POEM: Ghost Writer in the Sky

This poem, weather a dream or a nightmare, plays with that often thin line in life between terror and hope.

Ghost Writer in the Sky

What was this?
An exhilarating dream
Or night mare
Taking my breath away
Life suspended
Abridge to wear
A taut rope
In spire
Before me
Behind me
Frayed the win blow
As plumb it
My feat
Measured in time, not distance
Seconds from heaven
With no safety net
Stretching my neck
Could knot
Free me
In the end
Much too my relief
And pants for heir
A wake
My feet on the ground
My head in the sky
The tallest tell
If I’ve ever seen won
Ghost writer in the sky

This poem draws on a couple of personal experiences that fill out this narrative poem. First, a tip of the hat to ghost riders in the sky; that is not “mine,” except culturally in some sense. Also, the image of a tight rope walk is driven by the movie, “Man on a wire,” about Philippe Petit’s 1974 high-wire walk between the Twin Towers of New York’s World Trade Center, an almost unbelievable stunt.

The “hanging” narrative in this mixed metaphor comes from a short story, An Occurrence at Owl Creek Bridge, by Ambrose Bierce. I read this story for a college English class, where we were discussing possible endings for stories. This story is told in first person by a man being hung on a bridge by soldiers. The man vividly envisions an escape…but is ultimately hung. Such is life…and death. The professor, in a routine setup I imagine, asked, “Could a first person story truly be written by someone who dies at the end of the story.” Unbeknownst to her literal mind, she had walked into my trap. I said, in cool, deadpan equanimity: “Yes, of course.” She predictably said, “How could that be, he was dead?” Stating the soon too be obvious, I said, “He was a ghost writer.” The palpable groan this elicited was priceless.  Yep, a gem from Top Pun’s early career.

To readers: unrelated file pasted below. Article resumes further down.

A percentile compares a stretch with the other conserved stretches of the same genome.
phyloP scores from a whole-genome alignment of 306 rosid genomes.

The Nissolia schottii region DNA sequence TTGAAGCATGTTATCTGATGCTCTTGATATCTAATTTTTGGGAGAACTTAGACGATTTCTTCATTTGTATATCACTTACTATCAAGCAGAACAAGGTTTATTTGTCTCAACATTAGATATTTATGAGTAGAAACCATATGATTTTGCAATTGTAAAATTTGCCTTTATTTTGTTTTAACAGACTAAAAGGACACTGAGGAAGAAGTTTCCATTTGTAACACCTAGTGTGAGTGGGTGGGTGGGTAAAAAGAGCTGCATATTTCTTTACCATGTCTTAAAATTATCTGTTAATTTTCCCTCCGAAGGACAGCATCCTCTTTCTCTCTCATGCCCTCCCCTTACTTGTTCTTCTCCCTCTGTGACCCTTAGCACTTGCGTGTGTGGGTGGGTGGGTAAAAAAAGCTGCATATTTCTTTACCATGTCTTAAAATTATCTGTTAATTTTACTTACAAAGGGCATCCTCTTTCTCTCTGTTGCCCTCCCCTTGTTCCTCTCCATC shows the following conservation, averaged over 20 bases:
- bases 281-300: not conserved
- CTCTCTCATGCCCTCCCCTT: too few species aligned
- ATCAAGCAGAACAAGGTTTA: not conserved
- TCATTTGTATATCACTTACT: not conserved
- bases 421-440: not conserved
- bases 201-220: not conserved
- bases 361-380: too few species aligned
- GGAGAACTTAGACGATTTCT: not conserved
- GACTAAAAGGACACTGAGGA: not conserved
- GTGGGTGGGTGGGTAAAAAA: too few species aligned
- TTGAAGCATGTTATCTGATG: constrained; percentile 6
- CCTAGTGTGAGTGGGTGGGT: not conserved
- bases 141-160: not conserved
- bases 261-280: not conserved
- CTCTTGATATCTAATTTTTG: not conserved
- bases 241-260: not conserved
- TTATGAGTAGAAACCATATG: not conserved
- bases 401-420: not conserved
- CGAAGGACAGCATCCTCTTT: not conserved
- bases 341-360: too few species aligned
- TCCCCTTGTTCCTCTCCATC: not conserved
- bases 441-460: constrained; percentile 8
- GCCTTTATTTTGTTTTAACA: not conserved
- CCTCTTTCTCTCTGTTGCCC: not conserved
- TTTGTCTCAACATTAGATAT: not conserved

Lastly, in my ponderings upon high ideals in efface of brutal, on-the-ground realities, I have said that it takes a big man to have your feet on the ground and your head in the sky. The wrest is history [this applies to women as well; except in this case, it is herstory].

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